The Circle

An Illusion Review by Joan Ellis

The Circle

The Circle is perfectly timed for this moment. To dismiss its premise as impossible is to ignore history. While every decade can be identified by its primary thrust, the one that has changed the professional, business, and personal lives of the world is surely the Internet. Rooted in that change, this movie shows us the problems that often follow enormous transitions. The good comes first, the bad often follows. We can already see and sense the growing erosion of privacy that this movie envisions.

The Circle is the name of a spectacular new city where people live and work in a culture of sharing their lives. Privacy is eliminated (“bad things happen in privacy”) and all people live in the dream world of friendship, luxury, sports, social gatherings, and work as they create a new culture that travels round the world on the Internet. Everyone is proud to be hired to live and work in The Circle. They have become passionate adherents of a new culture wrapped in a deceptive coating of progress, friendship, and caring.

Mae (Emma Watson) and Circle boss Eamon Bailey (Tom Hanks) show us what might happen in the future. Initially, new hire Mae has simmering doubts, especially when she meets Ty (John Boyega) the disaffected original founder of The Circle. Bailey has wrapped Ty’s original concept in fine sounding theories and sold it to millions around the world as open caring, open sharing. He announces at a packed meeting the company’s new product: a marble size glass ball that can be attached to any person or any building. He has put forty of these in a European city where no human detail escapes observation.

Bailey’s goal? Everyone will wear a marble, every detail of their lives will be automatically shared with the world. After two tough happenings in her own life, Mae squashes her suspicions and embraces Bailey’s “full transparency.” He preaches that lost children will be found in eight minutes, that dictators can’t thrive in public life and democracy will be strengthened. Privacy is the enemy. Everyone will thrive. It is “the chaos of the world made elegant.” Bailey assures his thousands of followers that his plans will cure disease, end hunger. Everyone will know everything. If you are laughing by now, reconsider.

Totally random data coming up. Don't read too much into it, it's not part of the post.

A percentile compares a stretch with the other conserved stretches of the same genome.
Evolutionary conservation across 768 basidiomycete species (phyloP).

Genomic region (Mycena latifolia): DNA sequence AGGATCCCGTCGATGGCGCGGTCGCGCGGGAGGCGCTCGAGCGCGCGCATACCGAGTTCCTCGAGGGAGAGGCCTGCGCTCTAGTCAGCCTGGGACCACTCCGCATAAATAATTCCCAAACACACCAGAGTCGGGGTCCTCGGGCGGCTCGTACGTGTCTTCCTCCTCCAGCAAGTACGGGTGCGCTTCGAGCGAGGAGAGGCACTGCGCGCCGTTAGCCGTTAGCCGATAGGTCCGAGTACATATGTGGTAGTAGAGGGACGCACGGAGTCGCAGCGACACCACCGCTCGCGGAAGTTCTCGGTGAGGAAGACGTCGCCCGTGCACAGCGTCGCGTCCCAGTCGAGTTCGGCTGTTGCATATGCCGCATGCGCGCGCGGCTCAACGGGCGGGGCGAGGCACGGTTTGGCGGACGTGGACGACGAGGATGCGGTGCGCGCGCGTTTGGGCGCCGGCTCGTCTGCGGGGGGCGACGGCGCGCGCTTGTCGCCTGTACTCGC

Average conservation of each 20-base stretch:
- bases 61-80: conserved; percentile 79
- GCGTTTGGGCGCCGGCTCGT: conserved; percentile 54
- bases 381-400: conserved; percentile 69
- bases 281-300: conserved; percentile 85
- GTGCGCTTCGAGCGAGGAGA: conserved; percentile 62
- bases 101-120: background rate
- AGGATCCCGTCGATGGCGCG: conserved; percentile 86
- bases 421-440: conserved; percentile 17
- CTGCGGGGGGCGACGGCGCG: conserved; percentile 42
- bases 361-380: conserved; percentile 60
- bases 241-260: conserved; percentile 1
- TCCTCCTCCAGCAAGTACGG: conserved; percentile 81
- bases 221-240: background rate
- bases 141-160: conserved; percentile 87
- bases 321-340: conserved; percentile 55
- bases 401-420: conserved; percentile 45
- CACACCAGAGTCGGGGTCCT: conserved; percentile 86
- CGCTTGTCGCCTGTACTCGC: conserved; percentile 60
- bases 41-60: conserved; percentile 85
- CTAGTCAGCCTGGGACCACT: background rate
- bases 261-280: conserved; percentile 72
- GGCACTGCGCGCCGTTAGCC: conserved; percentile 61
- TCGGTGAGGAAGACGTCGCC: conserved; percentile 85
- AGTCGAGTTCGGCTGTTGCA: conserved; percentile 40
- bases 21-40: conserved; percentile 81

In her usual understated way, Emma Watson plays it straight and effectively. Tom Hanks creates a convincing deceiver covered in his phony good intentions. If you think the big picture here is extreme, what is your reaction when you remember the world without the Internet? We have already learned that in its few decades the Internet has already allowed the computer to rule the communication and behavior of the world. Before you laugh, remember that enormous world change is always open to selfish misuse. The fine casting of Emma Watson and Tom Hanks reminds us to continue asking ourselves the central question of the movie: Where is the Internet’s erosion of our privacy taking us?

Film Critic : JOAN ELLIS
Film Title : The Circle